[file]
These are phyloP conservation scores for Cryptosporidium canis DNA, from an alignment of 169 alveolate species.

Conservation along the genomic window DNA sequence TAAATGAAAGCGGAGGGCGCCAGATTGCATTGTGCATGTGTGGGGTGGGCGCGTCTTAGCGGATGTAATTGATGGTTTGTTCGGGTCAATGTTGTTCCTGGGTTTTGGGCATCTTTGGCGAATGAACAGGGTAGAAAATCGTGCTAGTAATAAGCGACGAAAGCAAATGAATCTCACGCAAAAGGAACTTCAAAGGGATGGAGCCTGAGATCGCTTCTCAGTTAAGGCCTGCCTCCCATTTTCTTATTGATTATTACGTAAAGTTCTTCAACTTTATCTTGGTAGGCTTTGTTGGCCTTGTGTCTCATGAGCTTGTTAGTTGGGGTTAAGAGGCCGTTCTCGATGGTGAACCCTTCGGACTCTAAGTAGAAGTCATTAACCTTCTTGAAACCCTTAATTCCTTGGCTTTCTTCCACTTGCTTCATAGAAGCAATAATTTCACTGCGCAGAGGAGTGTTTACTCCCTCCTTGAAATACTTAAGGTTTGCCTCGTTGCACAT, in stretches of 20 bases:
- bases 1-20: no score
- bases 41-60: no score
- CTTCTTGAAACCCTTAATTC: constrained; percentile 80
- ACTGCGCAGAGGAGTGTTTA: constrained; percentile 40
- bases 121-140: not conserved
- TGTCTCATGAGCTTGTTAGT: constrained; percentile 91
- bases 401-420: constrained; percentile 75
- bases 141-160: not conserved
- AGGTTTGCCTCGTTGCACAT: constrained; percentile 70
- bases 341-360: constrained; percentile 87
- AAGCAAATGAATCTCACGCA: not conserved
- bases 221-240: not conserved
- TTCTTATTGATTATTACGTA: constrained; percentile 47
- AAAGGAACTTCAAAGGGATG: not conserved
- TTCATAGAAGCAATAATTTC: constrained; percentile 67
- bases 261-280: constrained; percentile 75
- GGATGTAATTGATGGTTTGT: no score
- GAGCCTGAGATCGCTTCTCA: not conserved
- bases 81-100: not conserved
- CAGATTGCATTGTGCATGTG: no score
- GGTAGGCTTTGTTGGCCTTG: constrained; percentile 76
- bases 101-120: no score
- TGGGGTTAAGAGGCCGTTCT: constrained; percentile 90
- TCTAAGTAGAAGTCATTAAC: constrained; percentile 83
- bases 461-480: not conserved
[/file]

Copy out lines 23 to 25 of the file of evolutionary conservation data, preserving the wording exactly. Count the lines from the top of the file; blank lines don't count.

- GGTAGGCTTTGTTGGCCTTG: constrained; percentile 76
- bases 101-120: no score
- TGGGGTTAAGAGGCCGTTCT: constrained; percentile 90